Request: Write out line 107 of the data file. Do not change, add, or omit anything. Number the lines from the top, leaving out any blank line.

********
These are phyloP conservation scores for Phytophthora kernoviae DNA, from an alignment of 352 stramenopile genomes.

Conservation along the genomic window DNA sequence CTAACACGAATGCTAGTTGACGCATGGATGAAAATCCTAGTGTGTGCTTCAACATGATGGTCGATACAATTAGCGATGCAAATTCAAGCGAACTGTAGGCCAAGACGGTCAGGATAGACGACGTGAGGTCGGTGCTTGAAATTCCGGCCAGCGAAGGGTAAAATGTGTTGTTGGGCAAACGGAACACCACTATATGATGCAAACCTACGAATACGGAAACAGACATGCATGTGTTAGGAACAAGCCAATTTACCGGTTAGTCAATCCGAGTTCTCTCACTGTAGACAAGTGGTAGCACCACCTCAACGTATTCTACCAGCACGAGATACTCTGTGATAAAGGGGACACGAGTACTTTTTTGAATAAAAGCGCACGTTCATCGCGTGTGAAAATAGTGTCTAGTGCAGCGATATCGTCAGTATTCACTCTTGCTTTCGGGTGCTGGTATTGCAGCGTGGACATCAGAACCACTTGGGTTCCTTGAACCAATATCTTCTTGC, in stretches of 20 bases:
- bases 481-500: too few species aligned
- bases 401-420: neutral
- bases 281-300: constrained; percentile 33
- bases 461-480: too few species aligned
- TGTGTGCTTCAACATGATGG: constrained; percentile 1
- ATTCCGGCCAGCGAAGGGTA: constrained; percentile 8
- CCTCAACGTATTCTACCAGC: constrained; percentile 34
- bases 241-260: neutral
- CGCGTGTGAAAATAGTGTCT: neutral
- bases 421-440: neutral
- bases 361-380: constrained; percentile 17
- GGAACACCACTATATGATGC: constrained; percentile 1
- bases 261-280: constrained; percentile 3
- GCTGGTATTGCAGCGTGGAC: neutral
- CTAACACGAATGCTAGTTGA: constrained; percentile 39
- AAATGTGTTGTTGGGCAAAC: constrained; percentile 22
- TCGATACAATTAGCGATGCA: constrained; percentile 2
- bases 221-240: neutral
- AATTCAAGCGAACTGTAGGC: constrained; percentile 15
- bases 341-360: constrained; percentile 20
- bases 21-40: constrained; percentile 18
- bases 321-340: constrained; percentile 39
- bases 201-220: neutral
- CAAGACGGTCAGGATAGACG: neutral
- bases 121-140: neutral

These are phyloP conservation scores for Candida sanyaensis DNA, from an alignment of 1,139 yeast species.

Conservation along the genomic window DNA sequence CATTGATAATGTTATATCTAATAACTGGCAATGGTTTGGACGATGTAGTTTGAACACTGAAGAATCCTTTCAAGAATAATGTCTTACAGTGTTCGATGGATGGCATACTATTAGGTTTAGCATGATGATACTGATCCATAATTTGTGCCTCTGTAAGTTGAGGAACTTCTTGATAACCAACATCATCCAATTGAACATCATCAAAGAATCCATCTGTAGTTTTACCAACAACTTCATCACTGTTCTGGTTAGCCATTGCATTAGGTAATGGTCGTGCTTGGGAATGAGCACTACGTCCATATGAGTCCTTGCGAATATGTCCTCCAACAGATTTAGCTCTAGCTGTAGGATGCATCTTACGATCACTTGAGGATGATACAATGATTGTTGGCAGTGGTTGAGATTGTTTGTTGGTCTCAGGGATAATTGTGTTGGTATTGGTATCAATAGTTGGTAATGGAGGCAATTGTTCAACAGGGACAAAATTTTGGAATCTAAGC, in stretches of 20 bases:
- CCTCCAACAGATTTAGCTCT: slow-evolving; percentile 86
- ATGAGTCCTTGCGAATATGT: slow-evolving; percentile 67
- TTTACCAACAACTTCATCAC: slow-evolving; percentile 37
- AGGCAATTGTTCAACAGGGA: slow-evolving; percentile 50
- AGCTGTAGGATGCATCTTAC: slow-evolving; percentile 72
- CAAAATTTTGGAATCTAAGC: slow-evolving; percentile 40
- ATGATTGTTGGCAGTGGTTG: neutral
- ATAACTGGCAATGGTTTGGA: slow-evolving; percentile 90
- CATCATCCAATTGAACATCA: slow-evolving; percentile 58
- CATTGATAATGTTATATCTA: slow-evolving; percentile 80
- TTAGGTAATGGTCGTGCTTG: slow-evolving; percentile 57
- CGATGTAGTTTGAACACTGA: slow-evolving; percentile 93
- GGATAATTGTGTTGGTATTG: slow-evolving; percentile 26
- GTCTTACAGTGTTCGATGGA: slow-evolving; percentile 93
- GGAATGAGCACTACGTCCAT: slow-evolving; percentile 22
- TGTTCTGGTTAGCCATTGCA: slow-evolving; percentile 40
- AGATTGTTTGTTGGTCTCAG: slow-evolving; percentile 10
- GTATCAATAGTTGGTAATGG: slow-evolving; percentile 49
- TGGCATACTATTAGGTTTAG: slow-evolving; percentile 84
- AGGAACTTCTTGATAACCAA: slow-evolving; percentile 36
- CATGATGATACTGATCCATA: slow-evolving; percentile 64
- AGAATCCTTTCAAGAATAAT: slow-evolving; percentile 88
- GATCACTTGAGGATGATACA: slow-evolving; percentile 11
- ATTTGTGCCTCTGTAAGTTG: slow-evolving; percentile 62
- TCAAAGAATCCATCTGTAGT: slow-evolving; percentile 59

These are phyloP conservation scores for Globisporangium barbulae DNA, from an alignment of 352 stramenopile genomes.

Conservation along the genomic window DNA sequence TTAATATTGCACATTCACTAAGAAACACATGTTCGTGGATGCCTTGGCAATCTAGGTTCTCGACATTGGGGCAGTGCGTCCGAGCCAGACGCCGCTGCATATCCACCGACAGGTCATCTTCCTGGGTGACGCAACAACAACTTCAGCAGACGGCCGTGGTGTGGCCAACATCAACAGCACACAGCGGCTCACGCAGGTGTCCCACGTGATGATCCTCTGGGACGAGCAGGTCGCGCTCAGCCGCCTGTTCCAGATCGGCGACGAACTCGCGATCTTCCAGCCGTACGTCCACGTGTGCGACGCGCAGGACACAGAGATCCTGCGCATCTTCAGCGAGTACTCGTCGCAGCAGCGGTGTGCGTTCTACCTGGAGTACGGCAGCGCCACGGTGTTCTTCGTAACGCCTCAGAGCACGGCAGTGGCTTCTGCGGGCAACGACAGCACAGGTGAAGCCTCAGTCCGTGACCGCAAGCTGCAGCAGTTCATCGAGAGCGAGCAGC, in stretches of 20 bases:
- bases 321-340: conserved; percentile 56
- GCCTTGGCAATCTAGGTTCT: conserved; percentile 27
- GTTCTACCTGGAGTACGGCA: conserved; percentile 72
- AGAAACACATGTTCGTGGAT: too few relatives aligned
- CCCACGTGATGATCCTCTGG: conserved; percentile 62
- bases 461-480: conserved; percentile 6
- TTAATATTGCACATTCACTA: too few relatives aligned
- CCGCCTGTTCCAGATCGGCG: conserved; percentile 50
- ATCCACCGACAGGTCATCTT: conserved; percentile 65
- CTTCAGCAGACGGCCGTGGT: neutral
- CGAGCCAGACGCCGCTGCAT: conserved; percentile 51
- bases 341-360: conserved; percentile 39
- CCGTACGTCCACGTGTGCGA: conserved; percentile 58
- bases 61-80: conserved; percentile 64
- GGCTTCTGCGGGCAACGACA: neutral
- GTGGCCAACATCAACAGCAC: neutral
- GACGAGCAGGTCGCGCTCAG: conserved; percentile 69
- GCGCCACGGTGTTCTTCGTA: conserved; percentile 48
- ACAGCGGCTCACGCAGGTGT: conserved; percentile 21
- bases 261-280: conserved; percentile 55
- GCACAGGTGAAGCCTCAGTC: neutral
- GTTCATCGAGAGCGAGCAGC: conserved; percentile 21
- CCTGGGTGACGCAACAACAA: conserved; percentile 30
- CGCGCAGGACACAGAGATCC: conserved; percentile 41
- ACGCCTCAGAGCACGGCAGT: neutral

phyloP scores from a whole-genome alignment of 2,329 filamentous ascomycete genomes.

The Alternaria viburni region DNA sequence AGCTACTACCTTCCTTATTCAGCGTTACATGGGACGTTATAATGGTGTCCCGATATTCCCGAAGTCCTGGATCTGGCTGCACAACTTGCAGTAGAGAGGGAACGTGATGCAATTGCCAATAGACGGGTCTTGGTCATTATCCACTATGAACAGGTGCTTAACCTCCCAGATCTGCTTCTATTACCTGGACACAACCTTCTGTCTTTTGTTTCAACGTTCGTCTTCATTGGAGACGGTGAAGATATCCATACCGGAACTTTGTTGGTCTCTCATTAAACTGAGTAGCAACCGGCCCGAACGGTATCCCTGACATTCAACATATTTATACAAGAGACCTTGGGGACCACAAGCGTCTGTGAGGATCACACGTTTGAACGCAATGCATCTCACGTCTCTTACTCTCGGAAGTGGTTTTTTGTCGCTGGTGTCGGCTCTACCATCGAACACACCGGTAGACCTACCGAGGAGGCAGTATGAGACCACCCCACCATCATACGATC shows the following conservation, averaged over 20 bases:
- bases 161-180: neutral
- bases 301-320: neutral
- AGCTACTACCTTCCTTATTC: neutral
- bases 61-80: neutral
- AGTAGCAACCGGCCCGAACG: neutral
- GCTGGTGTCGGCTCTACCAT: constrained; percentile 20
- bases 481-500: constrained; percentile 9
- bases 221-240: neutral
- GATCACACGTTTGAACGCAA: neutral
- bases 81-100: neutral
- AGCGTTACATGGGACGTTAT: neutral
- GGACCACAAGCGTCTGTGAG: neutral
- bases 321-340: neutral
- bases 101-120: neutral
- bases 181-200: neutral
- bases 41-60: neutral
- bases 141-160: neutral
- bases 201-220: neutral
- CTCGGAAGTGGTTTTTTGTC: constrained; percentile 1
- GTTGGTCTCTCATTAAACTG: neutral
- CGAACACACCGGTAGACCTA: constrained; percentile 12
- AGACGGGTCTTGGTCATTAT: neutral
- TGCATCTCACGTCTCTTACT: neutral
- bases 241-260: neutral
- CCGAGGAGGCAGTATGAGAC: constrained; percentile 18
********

- bases 241-260: neutral